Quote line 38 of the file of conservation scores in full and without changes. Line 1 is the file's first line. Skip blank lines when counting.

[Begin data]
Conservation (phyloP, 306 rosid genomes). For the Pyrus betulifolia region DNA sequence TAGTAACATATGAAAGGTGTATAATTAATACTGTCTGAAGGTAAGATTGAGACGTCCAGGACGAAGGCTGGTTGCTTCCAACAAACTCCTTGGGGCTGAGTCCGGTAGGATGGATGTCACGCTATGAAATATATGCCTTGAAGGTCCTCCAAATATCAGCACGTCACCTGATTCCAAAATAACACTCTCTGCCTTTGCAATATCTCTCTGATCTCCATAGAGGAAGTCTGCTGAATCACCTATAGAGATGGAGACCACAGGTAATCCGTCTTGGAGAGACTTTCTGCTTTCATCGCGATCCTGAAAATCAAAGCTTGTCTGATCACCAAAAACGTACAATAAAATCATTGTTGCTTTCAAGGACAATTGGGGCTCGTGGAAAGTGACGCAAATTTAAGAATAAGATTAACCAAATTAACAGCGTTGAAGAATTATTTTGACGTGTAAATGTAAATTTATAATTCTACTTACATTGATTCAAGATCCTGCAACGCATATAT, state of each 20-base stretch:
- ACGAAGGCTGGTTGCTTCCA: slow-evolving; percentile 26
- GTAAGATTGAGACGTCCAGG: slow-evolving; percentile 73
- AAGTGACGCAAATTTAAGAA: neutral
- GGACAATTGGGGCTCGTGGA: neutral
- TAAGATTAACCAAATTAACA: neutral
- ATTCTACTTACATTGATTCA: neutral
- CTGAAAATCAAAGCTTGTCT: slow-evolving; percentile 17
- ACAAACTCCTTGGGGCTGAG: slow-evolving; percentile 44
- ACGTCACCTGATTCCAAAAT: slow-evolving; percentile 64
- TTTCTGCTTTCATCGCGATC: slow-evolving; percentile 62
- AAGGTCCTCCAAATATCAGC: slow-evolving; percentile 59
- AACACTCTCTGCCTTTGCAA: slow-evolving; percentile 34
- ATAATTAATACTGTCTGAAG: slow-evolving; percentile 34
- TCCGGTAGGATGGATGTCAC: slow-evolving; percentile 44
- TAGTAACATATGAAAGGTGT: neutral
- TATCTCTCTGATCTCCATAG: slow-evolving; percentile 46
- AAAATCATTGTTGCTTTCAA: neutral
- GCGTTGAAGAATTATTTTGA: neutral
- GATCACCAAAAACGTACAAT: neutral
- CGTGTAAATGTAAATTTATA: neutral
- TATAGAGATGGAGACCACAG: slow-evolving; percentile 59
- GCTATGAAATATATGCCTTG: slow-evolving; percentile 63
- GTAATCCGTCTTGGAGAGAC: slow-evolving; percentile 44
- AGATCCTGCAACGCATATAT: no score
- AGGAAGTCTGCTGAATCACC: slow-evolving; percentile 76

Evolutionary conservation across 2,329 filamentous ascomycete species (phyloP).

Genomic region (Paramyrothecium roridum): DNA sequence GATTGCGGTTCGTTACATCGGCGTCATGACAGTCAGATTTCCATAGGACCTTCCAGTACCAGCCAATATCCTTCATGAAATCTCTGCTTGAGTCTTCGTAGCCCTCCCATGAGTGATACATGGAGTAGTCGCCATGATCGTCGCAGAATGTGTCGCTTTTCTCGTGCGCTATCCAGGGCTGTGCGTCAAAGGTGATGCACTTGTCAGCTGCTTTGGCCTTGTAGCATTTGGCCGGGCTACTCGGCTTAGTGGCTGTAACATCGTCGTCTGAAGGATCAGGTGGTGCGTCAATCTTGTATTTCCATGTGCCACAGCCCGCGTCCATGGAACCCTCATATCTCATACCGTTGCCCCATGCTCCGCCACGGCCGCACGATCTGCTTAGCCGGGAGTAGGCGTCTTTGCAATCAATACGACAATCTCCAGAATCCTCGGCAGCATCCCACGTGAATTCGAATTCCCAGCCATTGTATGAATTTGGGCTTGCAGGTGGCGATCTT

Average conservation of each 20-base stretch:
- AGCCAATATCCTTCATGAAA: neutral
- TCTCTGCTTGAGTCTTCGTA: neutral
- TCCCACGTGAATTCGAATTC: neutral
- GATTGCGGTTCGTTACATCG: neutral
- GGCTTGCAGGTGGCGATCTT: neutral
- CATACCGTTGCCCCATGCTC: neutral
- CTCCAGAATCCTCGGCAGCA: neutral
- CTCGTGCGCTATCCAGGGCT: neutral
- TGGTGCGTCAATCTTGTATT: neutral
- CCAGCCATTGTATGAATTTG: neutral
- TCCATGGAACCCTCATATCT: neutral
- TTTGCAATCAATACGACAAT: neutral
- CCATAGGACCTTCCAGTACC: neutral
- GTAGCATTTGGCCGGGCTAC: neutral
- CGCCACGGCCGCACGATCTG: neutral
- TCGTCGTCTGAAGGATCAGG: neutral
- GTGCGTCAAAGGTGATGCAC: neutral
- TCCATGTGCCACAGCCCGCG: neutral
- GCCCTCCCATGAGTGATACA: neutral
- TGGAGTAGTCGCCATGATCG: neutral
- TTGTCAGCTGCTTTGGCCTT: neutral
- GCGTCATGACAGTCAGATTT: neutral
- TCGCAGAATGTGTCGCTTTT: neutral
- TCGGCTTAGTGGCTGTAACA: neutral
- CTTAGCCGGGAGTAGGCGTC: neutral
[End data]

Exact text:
- TGGTGCGTCAATCTTGTATT: neutral